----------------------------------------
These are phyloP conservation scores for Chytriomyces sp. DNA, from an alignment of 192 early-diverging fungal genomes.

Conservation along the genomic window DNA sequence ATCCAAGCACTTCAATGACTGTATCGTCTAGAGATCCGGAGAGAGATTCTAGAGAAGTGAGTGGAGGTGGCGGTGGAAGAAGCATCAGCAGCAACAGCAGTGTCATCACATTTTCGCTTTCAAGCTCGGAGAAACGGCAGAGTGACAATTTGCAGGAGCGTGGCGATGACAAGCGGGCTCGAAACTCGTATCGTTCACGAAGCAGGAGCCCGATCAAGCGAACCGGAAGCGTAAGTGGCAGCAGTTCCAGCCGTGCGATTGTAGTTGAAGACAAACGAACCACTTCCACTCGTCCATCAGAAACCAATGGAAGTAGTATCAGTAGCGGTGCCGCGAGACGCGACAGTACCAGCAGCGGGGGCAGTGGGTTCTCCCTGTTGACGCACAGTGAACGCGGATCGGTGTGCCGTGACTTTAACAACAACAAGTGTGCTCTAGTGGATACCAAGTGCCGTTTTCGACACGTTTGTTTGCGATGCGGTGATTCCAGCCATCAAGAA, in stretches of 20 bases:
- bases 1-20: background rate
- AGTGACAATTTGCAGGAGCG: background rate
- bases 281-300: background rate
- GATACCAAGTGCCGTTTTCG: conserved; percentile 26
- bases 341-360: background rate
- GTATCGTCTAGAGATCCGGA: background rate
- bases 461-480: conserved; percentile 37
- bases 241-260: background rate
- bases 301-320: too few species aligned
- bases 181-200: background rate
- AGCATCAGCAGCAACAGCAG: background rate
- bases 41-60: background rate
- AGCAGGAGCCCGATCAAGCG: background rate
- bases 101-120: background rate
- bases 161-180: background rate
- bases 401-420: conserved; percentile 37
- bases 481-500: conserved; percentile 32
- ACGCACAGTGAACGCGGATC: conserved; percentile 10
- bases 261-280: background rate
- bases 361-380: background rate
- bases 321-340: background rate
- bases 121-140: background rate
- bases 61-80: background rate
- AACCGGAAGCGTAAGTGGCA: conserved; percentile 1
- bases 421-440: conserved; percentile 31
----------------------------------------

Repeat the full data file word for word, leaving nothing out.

These are phyloP conservation scores for Chytriomyces sp. DNA, from an alignment of 192 early-diverging fungal genomes.

Conservation along the genomic window DNA sequence ATCCAAGCACTTCAATGACTGTATCGTCTAGAGATCCGGAGAGAGATTCTAGAGAAGTGAGTGGAGGTGGCGGTGGAAGAAGCATCAGCAGCAACAGCAGTGTCATCACATTTTCGCTTTCAAGCTCGGAGAAACGGCAGAGTGACAATTTGCAGGAGCGTGGCGATGACAAGCGGGCTCGAAACTCGTATCGTTCACGAAGCAGGAGCCCGATCAAGCGAACCGGAAGCGTAAGTGGCAGCAGTTCCAGCCGTGCGATTGTAGTTGAAGACAAACGAACCACTTCCACTCGTCCATCAGAAACCAATGGAAGTAGTATCAGTAGCGGTGCCGCGAGACGCGACAGTACCAGCAGCGGGGGCAGTGGGTTCTCCCTGTTGACGCACAGTGAACGCGGATCGGTGTGCCGTGACTTTAACAACAACAAGTGTGCTCTAGTGGATACCAAGTGCCGTTTTCGACACGTTTGTTTGCGATGCGGTGATTCCAGCCATCAAGAA, in stretches of 20 bases:
- bases 1-20: background rate
- AGTGACAATTTGCAGGAGCG: background rate
- bases 281-300: background rate
- GATACCAAGTGCCGTTTTCG: conserved; percentile 26
- bases 341-360: background rate
- GTATCGTCTAGAGATCCGGA: background rate
- bases 461-480: conserved; percentile 37
- bases 241-260: background rate
- bases 301-320: too few species aligned
- bases 181-200: background rate
- AGCATCAGCAGCAACAGCAG: background rate
- bases 41-60: background rate
- AGCAGGAGCCCGATCAAGCG: background rate
- bases 101-120: background rate
- bases 161-180: background rate
- bases 401-420: conserved; percentile 37
- bases 481-500: conserved; percentile 32
- ACGCACAGTGAACGCGGATC: conserved; percentile 10
- bases 261-280: background rate
- bases 361-380: background rate
- bases 321-340: background rate
- bases 121-140: background rate
- bases 61-80: background rate
- AACCGGAAGCGTAAGTGGCA: conserved; percentile 1
- bases 421-440: conserved; percentile 31